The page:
February 2020

Hand-drawn image of a five-point star

February 2020 Stars & Big Picture

Starred titles are books of special distinction. See the archives for selections from previous months.

Barnett, MacJack at Bat; illus. by Greg Pizzoli. Viking, 2020 [80p] (Jack Books)
Trade ed. ISBN 978-0-593-11382-0 $9.99
E-book ed. ISBN 978-0-593-11383-7 $9.99
Reviewed from galleys R* Gr. 1-2

Fleming, CandaceHoneybee: The Busy Life of Apis Mellifera; illus. by Eric Rohmann. Porter/Holiday House, 2020 [40p]
Trade ed. ISBN 978-0-8234-4285-0 $18.99
E-book ed. ISBN 978-0-8234-4304-8 $11.99
Reviewed from galleys R* 6-9 yrs

Fogliano, JulieMy Best Friend; illus. by Jillian Tamaki. Atheneum, 2020 [32p]
Trade ed. ISBN 978-1-5344-2722-8 $17.99
E-book ed. ISBN 978-1-5344-2723-5 $10.99
Reviewed from galleys R* 2-4 yrs

Khanani, IntisarThorn. HarperTeen, 2020 [512p] (Dauntless Path)
Trade ed. ISBN 978-0-06-283570-3 $18.99
E-book ed. ISBN 978-0-06-283573-4 $9.99
Reviewed from galleys R* Gr. 9-12

Levithan, David19 Love Songs. Knopf, 2020 [320p]
Library ed. ISBN 978-1-9848-4864-2 $20.99
Trade ed. ISBN 978-1-9848-4863-5 $17.99
E-book ed. ISBN 978-1-9848-4865-9 $10.99
Reviewed from galleys R* Gr. 9-12

Sullivan, MaryUp on Bob; written and illus. by Mary Sullivan. Houghton Mifflin Harcourt, 2020 [34p]
Trade ed. ISBN 978-1-328-99471-4 $17.99
E-book ed. ISBN 978-0-358-16721-1 $12.99
Reviewed from galleys R* Gr. K-2

Pennypacker, SaraHere in the Real World. Balzer + Bray, 2020 [320p]
Trade ed. ISBN 978-0-06-269895-7 $17.99
E-book ed. ISBN 978-0-06-269897-1 $10.99
Reviewed from galleys R* Gr. 4-6


written by Deborah Underwood; illustrated by T. L. McBeth

Picture book stalwart Deborah Underwood has featured cats (Here Comes Teacher Cat, BCCB 9/17), pandas (The Panda Problem, BCCB 5/19), and nonspecific mammals (Ogilvy, BCCB 5/19), and now she brings yet another animal cleverly to the page—the duck. After leaving the pond for just a moment to chase a butterfly, little Duck returns to find its entire family gone (“NO DUCKS!”). Duck searches for clues, misled first by the Squawk! Squawk! Squawk! of a loud marching band, then the trail of footprints from a diver wearing flippers, and then by feathers floating around post-pillow fight. Duck even goes to a Duck Sale (“DUCKS?”), but it’s just toy rubber ducks (“NOOOOO DUCKS!”). Taking inspiration from a Lost Dog poster, Duck makes Lost Ducks posters, which leads finally to Duck’s reunion with its family.

Underwood’s been a reliable provider of conventional-length picture book texts; here she pares down to two words alone in the dialogue (plus a few optional sound effects and labels scattered around), in a minimal text with big punch reminiscent of the work of Mary Sullivan (Nobody’s Duck, BCCB 1/18, and Ball, BCCB 5/13). The book depends on an easy-to-follow pattern of hopeful DUCKS?/disappointed NO DUCKS with an accompanying upending of expectations, which will easily hook youngsters into reading. Professionals will appreciate the careful crafting too, from the clearly structured schemas and the clever clues (the feathers floating through the air would indicate birds to most people, not, as the page turn reveals, a downy pillow), to the relatable story of a youngster who loses track of family members. It’s also seriously funny, with a ton of giggleworthy moments, and kids will enjoy speculating about what Duck could be mistaking for his family as they’re forced by the format to think beyond the immediate first guess. Younger viewers are easily included as well, and storytime attendees are sure to join in with the text’s disheartened chorus of “NO DUCKS!”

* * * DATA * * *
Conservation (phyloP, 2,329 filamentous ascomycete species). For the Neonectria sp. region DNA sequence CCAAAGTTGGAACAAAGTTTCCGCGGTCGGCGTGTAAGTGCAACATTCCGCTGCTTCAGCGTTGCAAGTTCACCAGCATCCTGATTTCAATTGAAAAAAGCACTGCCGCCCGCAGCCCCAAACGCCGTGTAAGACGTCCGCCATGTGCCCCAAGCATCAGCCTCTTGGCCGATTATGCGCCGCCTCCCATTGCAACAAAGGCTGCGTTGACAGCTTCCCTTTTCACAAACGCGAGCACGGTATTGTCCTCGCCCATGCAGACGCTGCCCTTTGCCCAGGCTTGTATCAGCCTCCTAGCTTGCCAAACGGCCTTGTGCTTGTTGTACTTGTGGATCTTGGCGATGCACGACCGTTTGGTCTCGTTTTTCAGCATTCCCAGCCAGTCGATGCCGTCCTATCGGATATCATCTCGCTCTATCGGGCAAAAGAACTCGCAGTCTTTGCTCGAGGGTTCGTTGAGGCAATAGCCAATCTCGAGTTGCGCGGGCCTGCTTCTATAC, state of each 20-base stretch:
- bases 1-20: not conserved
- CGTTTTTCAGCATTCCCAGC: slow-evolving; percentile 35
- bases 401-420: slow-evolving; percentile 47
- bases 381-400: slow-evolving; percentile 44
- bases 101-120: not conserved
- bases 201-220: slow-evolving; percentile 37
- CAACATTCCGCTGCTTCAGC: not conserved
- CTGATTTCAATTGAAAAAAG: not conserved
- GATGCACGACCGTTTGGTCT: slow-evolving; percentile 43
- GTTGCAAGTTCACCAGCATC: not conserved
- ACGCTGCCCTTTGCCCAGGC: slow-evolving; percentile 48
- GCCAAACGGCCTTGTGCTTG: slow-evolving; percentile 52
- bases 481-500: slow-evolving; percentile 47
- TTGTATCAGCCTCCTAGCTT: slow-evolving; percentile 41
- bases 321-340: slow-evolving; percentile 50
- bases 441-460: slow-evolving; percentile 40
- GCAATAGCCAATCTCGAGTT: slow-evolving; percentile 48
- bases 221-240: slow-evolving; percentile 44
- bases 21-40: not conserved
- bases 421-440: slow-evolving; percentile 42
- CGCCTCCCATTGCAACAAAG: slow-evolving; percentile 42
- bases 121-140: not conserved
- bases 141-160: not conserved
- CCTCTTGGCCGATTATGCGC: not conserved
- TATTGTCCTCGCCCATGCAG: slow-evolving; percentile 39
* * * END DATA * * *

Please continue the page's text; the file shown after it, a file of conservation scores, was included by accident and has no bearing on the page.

McBeth’s digital art is minimalistic, mirroring the barebones nature of the text. The ducks’ bodies are built from simple lines and shapes, and the springtime-suitable sky blue and spicy orange are the only colors against the black lines and white backgrounds. The style is spare but never dry, though, as Duck’s big eyes still shine with emotion: they’re lifted eagerly at the prospect of reunion, or bunched up angrily at being fooled again. Abundant visual jokes up the humor: Duck hopes a hatching egg will reveal another duck, but it’s actually a reptile who greets Duck with a small “Mommy?”; a visual pullback to the skyline of Duck’s city shows Duck’s silhouette jumping over the buildings at a bigger-than-feasible scale to scream “NOOOOO DUCKS!” to comedic effect.

Ultimately, Ducks! is notable for its potential to engage its viewers and readers to engage on a creative level, and each is bound to glean something different from its pages, whether it’s a lesson about the meaning of family or the importance of thinking through all possible outcomes before jumping to conclusions. Any kid who has lost their parent at the supermarket will easily relate to Duck’s plight.

Natalie Berglind, Reviewer

Cover illustration by T. L. McBeth from Ducks! copyright © 2020 and reproduced by permission of Henry Holt Books for Young Readers.